The US Supreme Court will hear arguments today in McCullen v. Coakley, a case that could rule buffer zones surrounding reproductive health-care facilities in Massachusetts unconstitutional. The Massachusetts law at issue “created a thirty-five-foot buffer zone, which means that no one may protest or approach potential patients within that area” surrounding a clinic. Anti-abortion activists challenged the law, claiming that it infringes on their First Amendment right to free speech.

Like many progressives, I am immediately skeptical of any law attempting to limit speech in public spaces, even when that speech is abhorrent. The First Amendment was created to protect unpopular speech- carving out speech we find offensive could have the effect of chilling important contrarian ideas around the country, the kind of conversations that contribute to a vibrant democracy.

But, at its core, this case is not about free speech.  It is about protecting women and reproductive health clinic doctors and staff from anti-abortion extremists who are willing to resort to violence and murder to get their point across. I welcome laws that will make access to reproductive health care safer for women. Massachusetts adopted buffer zone laws after an anti-abortion extremist shot and killed two women and injured five others at two women’s health care clinics in the state.

And the buffer zone is working.  Martha Walz, president of the Planned Parenthood League of Massachusetts, noted that since buffer zones were enacted, and later strengthened to a 35-foot bubble,  “The tension levels are down; the law is working for everyone.”

The Justices often take cases where access to fundamental rights may conflict. Luckily, the Supreme Court has already weighed the significant interests at stake in considering the constitutionality of buffer zone laws. In Hill v. Colorado, a 6-3 decision authored by Justice Stevens, the Supreme Court upheld a Colorado buffer zone law. Basically, Colorado’s law established that you can’t come within 8 feet of an unwilling person within a pre-established 100-foot bubble immediately outside of health care facilities.

When Massachusetts’ state legislators began writing the buffer zone law, Massachusetts had “experienced repeated incidents of violence outside of Reproductive Health Care Facilities (RHCF’s)”, forcing Massachusetts courts to issue numerous injunctions prohibiting individuals from “engaging in intimidating activity at RHCF’s”. The legislature created a 35-foot buffer zone as a response to a very real public safety problem surrounding health care facilities in the state. Two women had been shot and killed and five others injured as a result of anti-abortion extremists outside of RHCF’s and many more were harassed and intimidated by “overly aggressive demonstrators” daily. Women who were trying to obtain reproductive health services, including abortions, were being intimidated and violently harassed while trying to exercise their fundamental rights.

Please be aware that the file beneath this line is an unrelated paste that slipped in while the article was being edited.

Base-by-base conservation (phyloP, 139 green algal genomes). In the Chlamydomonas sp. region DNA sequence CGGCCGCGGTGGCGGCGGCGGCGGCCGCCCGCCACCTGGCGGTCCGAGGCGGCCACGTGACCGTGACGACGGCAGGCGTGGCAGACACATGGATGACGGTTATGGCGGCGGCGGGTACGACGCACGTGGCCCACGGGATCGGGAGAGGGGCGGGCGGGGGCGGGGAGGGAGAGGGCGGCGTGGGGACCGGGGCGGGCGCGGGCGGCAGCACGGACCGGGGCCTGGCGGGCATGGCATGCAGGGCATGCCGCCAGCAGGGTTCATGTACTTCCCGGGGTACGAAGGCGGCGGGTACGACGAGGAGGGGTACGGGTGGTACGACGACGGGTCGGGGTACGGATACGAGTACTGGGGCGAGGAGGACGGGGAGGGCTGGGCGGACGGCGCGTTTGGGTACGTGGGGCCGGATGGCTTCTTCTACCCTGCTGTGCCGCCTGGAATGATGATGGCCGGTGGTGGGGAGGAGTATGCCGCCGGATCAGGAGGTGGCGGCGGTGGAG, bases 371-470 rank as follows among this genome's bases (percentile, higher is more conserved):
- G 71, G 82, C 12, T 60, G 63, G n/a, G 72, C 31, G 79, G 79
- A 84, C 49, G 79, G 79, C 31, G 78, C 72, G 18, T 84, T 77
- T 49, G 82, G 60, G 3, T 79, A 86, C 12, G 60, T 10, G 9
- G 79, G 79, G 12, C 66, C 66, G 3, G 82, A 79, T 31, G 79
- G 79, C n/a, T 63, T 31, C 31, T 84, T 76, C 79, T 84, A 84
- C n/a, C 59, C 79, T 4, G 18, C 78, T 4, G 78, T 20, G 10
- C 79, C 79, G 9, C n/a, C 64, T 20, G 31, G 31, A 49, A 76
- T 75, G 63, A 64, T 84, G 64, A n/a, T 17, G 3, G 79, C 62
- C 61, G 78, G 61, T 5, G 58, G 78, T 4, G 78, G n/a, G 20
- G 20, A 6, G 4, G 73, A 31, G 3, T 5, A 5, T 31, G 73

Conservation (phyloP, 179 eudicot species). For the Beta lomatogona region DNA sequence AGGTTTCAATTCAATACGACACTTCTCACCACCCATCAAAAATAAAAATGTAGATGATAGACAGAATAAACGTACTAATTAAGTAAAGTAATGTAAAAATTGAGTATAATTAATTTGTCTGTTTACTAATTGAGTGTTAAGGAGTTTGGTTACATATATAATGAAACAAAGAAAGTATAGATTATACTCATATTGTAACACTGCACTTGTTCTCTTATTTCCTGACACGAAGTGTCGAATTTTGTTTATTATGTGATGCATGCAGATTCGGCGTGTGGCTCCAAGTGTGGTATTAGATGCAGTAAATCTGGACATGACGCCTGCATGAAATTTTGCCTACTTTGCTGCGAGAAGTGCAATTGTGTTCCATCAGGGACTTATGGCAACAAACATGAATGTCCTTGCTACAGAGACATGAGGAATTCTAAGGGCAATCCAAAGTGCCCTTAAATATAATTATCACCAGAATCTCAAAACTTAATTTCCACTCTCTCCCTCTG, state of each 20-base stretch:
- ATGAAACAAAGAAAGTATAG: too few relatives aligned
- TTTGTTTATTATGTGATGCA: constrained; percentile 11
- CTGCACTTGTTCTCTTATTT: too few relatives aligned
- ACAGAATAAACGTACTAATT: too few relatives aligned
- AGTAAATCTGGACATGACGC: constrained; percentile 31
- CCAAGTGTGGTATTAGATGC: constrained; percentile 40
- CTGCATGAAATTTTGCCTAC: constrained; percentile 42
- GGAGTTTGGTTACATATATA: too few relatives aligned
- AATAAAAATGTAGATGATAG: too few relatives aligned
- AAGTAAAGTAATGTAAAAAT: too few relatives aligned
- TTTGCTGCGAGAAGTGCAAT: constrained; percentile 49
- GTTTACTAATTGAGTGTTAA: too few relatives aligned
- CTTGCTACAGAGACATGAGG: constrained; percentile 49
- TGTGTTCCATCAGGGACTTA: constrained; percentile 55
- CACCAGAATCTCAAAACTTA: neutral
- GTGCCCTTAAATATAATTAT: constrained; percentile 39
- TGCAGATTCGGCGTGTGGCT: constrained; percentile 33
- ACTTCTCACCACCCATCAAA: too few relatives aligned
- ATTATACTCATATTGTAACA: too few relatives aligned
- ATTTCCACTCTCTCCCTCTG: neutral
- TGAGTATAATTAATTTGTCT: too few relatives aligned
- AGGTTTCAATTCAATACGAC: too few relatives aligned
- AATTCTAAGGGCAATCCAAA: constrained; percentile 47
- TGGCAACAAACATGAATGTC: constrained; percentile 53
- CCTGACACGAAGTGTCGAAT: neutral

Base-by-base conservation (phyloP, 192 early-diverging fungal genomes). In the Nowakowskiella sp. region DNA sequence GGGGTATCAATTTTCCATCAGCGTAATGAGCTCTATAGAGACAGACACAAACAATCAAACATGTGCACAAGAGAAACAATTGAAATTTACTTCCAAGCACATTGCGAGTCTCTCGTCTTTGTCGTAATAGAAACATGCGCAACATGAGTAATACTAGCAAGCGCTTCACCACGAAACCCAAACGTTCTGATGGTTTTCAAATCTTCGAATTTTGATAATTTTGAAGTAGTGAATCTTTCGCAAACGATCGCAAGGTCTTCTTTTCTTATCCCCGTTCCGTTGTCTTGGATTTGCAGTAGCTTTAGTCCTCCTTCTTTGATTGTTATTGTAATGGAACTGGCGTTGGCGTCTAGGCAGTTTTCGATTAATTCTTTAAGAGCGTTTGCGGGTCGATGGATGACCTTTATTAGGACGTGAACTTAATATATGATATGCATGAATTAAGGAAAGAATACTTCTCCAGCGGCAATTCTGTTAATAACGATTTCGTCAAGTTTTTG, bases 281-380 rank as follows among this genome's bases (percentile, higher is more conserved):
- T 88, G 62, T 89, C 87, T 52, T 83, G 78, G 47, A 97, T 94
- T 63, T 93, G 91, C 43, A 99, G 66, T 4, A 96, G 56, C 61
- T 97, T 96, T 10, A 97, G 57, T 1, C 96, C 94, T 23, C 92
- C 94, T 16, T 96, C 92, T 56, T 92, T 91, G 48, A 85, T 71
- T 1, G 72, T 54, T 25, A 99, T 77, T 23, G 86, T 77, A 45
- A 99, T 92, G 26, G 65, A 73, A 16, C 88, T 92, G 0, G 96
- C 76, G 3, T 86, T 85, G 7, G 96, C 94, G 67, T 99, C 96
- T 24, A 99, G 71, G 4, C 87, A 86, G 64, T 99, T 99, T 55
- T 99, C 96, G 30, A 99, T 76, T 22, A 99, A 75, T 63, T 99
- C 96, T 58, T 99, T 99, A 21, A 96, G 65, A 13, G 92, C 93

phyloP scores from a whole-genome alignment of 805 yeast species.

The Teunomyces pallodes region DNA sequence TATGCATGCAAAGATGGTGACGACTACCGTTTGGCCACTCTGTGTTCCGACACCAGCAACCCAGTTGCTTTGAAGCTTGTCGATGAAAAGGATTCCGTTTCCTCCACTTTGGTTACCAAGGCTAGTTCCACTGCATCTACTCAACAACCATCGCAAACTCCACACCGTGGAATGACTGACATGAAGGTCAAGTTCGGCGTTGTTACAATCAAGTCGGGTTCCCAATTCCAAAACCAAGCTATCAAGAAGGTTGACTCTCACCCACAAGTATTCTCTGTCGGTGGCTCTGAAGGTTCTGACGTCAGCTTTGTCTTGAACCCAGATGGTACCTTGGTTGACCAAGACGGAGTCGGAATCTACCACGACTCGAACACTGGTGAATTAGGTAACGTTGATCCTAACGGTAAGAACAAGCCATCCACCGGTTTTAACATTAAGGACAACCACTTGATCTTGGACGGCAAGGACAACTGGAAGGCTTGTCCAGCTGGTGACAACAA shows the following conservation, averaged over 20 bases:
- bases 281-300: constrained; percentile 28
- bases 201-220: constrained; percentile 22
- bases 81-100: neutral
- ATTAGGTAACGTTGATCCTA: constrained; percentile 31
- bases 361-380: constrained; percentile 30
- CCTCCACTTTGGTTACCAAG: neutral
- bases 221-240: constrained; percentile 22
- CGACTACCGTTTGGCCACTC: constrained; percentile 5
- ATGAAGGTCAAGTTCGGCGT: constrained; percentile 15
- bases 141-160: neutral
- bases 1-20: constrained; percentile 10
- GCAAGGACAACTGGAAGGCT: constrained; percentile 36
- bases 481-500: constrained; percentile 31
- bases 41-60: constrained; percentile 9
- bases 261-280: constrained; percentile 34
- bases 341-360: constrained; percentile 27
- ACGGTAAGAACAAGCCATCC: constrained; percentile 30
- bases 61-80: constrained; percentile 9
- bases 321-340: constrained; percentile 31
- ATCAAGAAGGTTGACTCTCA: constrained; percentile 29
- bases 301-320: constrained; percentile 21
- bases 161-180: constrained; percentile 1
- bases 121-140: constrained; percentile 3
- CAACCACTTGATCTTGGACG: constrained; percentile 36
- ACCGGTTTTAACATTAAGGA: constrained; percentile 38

Reproductive Health Care Facilities have proven to be battle grounds where anti-abortion extremists resort to extreme measures to take the right to choose an abortion out of a woman’s hands.  Creating a 35-foot buffer zone is a common sense response to a very real threat.

Women should not also have to undertake “Herculean efforts to escape the cacophony of political protests.” The yelling and signage displayed by anti-abortion activists at clinic doors are just visible representations of the culture of shame that’s associated with women exercising bodily autonomy. Anti-abortion extremists use this shame on many fronts; the vitriol they spew extends far beyond clinic entrances.

Since Roe v. Wade, there has been an all-out attack on abortion rights in state legislatures across the country. 26 states states have imposed at least a 24-hour waiting period in between the time she receives counseling and the abortion is preformed, 41 states  have prohibited abortion after a specified point in a woman’s pregnancy, and 39 states require an abortion be preformed by a licensed physician (even though similarly safe surgeries don’t require this).

These restrictions are just some of the ways anti-abortion activists have been able to chip away at a woman’s fundamental right to control her reproduction. Their insistence that they be allowed to shout and pray within a close proximity to women in order to save them from themselves is just another way they continue to disrespect women. Their violent history and extreme tactics should only strengthen claims that a buffer zone around reproductive health care facilities is necessary to protect a woman’s fundamental right to choose.

Anti-abortion extremists claim that the buffer zone is an unfair infringement on their right free speech because it “eradicates the opportunity to communicate from ‘normal conversational distance,’” but it is not clear that engaging in this kind of conversation 35 feet away from the clinic entrance as opposed to at the clinic entrance has any “chilling” effect on the breadth of discourse. What is clear, however, is that anti-abortion activists have a displayed history of violence that ushered the genesis of this buffer zone.  It’s worrisome, then, that the notoriously conservative Supreme Court has chosen to take this case given that they’ve already ruled on one similar.

 

 

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Carley Towne